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Salt Lake City police Chief Chris Burbank on Tuesday announced a new plan for combating prostitution, human trafficking and gambling that places an emphasis on helping people quit the vices.
The city's new Organized Crime Unit will generate fewer arrests and citations, Burbank said, and instead try to determine why someone is involved in crimes like prostitution and gambling. If the person has an addiction or is being forced into crime through trafficking, detectives will then try to "divert" the person into social services or another form of help, the chief said.
"It's not just writing a ticket to somebody for a Class B misdemeanor," Burbank said of the new model.
When detectives do find the local crime is part of a larger operation, the Organized Crime Unit will contact the FBI, the Internal Revenue Service or other federal agencies for assistance, Burbank said.
But Burbank said the Organized Crime Unit will still do a few abatement operations that the old Salt Lake City Vice Squad conducted. For instance, detectives recently conducted a sting operation on North Temple, arresting johns who tried to solicit prostitutes.
"I think if we impact the demand a little bit, that will reduce the supply side," Burbank said.
The Organized Crime Unit also will verify that Salt Lake City bars are not serving minors and that adult novelty stores are not selling banned materials, Burbank said.
Burbank disbanded the vice squad in the spring, saying the city needed a new model to investigate so-called crimes of moral turpitude in an age when the Internet has drawn prostitution and gambling online. But Burbank also acknowledged problems with detectives violating department policy.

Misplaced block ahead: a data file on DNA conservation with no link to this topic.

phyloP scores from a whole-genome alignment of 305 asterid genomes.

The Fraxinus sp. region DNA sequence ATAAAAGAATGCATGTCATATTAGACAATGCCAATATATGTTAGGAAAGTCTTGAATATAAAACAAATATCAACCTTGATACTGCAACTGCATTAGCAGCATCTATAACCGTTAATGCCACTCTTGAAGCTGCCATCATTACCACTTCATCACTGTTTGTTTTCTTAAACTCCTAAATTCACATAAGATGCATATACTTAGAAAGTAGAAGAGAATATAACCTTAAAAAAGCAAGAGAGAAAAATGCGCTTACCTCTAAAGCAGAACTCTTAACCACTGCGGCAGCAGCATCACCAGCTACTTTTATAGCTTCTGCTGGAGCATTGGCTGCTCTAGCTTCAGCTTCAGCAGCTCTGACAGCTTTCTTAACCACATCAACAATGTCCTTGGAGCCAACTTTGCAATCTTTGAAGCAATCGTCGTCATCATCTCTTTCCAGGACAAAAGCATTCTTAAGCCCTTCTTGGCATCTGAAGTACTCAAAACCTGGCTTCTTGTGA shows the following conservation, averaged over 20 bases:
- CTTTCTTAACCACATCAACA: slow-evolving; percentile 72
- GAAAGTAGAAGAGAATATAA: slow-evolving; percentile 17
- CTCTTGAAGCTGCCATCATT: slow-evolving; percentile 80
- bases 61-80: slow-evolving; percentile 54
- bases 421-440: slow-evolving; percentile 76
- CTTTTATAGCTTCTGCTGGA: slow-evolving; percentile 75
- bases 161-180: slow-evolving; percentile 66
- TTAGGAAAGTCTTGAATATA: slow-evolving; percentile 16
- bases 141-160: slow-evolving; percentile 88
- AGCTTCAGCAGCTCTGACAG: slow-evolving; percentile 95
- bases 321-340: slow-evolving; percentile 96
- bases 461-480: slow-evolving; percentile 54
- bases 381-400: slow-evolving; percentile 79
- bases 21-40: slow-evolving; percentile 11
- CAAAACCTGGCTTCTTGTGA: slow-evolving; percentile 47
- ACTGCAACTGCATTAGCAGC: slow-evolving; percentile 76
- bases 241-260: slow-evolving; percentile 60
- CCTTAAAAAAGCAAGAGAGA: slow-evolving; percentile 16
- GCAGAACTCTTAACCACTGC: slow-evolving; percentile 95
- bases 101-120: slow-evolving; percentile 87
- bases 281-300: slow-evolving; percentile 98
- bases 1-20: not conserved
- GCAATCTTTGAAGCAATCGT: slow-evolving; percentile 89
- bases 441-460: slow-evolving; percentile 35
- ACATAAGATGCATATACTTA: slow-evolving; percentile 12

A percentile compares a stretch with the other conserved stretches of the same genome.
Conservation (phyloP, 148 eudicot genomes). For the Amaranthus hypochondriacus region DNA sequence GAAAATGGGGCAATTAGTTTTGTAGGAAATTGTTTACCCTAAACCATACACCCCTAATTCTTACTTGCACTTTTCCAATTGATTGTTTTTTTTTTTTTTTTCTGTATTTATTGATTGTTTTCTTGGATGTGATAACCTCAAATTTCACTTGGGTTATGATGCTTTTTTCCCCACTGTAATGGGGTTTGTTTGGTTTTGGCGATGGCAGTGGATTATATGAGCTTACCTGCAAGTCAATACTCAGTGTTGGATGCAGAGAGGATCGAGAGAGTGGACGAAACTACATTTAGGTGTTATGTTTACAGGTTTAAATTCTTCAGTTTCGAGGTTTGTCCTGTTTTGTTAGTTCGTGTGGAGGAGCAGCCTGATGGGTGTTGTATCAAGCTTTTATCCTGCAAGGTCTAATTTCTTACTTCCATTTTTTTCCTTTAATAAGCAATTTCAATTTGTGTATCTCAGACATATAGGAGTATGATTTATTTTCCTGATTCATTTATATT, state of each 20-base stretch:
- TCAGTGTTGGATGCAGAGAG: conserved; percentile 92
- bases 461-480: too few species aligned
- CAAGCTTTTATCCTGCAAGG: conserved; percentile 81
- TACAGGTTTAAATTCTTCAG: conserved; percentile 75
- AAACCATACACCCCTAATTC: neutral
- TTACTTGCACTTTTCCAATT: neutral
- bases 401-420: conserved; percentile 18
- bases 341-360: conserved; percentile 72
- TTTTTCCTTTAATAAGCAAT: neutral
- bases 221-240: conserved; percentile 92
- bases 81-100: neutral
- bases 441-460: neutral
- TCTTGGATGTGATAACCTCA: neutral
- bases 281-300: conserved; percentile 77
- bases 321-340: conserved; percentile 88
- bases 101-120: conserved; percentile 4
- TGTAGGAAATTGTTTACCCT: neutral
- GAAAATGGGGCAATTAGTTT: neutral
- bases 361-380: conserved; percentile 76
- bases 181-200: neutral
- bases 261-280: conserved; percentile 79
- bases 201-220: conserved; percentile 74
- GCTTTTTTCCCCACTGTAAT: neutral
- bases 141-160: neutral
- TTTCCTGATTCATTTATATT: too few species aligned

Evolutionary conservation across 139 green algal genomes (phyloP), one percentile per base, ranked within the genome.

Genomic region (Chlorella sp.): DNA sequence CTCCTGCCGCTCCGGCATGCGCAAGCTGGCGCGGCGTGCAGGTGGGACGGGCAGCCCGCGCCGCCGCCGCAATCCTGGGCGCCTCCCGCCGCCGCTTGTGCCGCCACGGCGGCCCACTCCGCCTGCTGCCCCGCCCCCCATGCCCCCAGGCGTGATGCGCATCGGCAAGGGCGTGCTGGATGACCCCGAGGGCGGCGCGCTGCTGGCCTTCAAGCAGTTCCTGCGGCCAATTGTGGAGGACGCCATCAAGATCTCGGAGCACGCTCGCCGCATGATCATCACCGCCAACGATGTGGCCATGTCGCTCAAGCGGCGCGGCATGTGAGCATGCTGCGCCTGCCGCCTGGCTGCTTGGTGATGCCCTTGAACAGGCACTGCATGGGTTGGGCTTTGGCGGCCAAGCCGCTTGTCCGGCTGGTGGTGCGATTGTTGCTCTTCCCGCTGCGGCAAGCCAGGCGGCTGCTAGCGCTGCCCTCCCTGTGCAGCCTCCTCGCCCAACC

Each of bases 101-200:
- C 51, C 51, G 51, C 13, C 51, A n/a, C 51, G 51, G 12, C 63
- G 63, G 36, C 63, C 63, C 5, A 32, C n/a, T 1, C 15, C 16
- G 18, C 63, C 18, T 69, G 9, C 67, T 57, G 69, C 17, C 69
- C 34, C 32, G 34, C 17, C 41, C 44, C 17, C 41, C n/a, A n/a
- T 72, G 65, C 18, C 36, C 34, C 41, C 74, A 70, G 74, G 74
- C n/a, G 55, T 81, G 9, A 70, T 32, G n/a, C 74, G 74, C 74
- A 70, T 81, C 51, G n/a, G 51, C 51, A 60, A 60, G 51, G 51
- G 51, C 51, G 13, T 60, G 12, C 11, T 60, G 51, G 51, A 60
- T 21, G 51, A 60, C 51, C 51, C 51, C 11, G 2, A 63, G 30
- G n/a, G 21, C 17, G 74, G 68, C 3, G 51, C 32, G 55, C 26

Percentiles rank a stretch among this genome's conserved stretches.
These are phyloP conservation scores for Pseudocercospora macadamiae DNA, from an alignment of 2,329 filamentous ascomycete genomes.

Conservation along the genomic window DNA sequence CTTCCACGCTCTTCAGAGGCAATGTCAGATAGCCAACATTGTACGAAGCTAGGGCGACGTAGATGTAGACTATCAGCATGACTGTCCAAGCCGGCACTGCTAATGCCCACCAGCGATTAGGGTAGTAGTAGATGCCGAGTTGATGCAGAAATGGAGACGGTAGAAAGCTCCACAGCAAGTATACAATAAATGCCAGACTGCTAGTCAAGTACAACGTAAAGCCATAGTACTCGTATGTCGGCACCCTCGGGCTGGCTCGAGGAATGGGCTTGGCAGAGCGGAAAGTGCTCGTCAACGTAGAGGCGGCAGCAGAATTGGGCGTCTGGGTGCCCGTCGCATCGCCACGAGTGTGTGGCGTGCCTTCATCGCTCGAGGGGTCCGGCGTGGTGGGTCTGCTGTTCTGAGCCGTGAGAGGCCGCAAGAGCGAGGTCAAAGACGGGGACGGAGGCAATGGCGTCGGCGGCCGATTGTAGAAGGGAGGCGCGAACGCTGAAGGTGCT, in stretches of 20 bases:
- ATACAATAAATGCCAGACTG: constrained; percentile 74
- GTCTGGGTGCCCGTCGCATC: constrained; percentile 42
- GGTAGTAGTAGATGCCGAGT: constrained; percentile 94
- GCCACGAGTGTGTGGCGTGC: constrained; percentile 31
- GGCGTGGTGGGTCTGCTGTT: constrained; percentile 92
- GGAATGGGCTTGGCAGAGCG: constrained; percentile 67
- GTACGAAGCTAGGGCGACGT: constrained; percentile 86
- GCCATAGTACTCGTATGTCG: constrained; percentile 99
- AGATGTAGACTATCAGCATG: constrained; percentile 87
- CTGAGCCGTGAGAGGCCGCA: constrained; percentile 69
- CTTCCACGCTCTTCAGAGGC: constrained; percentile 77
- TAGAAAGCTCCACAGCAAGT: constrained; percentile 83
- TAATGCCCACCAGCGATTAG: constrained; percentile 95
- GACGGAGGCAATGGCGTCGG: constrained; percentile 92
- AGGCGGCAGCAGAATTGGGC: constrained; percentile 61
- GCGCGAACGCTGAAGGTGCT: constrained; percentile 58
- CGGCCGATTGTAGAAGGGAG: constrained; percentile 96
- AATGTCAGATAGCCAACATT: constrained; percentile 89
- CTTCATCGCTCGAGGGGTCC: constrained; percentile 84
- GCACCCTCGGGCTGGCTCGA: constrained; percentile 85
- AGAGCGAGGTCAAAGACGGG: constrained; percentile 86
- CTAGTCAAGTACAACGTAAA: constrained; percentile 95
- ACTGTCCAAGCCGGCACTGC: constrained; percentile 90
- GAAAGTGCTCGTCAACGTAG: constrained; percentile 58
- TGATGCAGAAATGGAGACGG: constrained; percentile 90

In one case the Salt Lake City Civilian Review Board investigated, vice squad detectives left city boundaries and investigated and searched a massage parlor on 4500 South. And even though Salt Lake City police have a "no touch policy," one detective touched and kissed a suspect's breasts and another detective touched a suspect's genitals in order to gain evidence of prostitution.
Andrew McCullough, a Midvale attorney who has represented many of the state's adult stores, strip clubs and escort services, said he hopes the new unit doesn't assume adult businesses are all law breakers. Using escort services as an example, McCullough said he has seen cases where a Salt Lake City detective contacted escorts and immediately began asking for sex. McCullough compared that to assuming a bar is only serving people who aren't allowed to drink.
Police "should start from the point that this is a legitimate, licensed business, and, yes, on occasion a legitimate licensed business might make an error," McCullough said.
The Organized Crime Unit will consist of six detectives, a sergeant and a lieutenant. That's about the same size as the former vice squad.